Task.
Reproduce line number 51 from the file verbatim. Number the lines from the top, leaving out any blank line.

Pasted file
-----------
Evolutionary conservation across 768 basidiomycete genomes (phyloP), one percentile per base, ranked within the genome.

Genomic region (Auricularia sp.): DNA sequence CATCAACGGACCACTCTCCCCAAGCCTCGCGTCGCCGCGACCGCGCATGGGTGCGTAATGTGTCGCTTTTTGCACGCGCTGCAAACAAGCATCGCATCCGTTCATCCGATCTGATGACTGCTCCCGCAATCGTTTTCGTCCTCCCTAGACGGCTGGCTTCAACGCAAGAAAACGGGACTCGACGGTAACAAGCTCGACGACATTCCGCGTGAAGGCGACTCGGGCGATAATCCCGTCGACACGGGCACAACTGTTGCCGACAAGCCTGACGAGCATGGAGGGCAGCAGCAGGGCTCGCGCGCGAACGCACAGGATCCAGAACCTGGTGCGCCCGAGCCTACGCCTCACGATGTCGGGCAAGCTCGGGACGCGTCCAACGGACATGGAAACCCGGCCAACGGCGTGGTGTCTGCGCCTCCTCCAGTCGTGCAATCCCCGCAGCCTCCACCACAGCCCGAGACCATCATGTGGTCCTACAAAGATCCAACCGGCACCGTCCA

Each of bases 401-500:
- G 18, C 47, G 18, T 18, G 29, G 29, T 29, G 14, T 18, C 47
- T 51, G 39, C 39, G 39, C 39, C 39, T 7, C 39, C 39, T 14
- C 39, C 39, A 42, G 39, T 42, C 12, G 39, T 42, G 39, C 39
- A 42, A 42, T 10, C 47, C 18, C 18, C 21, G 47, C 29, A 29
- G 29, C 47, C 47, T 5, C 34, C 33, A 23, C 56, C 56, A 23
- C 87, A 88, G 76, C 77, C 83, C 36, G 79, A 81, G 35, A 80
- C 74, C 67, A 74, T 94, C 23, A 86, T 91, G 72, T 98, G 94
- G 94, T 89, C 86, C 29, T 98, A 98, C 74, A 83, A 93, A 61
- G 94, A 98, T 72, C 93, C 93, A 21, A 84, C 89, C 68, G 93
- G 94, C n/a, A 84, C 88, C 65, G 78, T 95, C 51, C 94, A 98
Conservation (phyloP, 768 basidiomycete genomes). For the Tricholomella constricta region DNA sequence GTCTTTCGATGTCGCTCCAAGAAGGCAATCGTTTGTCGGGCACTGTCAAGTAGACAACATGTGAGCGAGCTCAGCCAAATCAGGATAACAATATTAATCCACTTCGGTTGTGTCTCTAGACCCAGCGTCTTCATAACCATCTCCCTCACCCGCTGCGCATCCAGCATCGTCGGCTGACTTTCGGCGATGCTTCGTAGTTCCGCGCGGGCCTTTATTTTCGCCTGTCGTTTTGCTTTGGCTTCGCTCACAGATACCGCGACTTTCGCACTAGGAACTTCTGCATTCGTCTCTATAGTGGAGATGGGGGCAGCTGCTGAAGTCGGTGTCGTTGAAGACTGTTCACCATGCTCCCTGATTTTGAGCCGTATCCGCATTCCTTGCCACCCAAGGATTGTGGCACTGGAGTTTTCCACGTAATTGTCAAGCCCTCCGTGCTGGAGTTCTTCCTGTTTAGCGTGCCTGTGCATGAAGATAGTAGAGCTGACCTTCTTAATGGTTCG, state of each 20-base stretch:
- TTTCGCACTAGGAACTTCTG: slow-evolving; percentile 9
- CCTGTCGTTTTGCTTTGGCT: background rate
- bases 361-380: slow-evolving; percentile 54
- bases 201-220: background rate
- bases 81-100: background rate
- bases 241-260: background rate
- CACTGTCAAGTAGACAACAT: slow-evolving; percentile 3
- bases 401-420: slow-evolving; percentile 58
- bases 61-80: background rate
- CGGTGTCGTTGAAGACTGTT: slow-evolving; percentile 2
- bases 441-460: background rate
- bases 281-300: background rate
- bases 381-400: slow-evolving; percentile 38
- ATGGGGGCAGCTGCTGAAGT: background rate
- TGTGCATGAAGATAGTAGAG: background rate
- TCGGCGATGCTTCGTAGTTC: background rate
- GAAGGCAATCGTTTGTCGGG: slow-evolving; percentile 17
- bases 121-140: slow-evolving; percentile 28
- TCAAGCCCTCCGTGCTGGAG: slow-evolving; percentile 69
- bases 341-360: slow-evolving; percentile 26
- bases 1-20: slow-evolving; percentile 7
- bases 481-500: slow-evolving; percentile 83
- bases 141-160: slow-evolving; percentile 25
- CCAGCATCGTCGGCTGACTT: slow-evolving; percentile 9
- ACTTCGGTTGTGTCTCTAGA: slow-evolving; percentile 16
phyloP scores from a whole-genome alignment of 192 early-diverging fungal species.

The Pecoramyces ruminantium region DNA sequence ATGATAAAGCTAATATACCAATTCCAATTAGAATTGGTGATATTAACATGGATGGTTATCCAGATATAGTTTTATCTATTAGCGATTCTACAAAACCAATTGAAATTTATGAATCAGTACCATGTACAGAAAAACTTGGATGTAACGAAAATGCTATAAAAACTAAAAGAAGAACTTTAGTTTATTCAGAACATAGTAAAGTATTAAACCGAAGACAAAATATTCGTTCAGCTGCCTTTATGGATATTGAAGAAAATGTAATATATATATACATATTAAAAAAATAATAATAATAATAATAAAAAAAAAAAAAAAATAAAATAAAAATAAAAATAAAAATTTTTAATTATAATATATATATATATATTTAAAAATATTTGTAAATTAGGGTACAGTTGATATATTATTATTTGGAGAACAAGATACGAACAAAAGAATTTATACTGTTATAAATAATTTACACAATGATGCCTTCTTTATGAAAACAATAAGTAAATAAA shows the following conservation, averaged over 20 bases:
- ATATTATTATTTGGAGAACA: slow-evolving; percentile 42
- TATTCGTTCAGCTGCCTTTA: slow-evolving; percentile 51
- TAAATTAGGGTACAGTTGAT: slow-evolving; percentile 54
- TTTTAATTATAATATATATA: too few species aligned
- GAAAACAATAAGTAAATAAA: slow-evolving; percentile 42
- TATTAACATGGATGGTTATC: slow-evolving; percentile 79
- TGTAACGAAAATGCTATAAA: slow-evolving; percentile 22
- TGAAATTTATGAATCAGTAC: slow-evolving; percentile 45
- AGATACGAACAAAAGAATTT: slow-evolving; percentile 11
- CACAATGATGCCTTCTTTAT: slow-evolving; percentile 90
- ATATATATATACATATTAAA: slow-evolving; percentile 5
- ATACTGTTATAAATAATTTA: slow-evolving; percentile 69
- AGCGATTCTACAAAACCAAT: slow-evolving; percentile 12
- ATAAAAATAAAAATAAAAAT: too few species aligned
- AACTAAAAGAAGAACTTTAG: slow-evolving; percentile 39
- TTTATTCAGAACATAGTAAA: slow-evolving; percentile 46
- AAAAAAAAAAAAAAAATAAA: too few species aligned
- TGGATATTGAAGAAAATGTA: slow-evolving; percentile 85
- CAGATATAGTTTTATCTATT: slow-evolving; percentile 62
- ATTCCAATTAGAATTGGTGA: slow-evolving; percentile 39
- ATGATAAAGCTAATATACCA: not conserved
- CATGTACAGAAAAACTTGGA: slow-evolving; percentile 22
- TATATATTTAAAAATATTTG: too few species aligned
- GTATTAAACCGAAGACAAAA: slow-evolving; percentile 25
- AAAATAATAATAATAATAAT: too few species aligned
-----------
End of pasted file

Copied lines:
- CACAATGATGCCTTCTTTAT: slow-evolving; percentile 90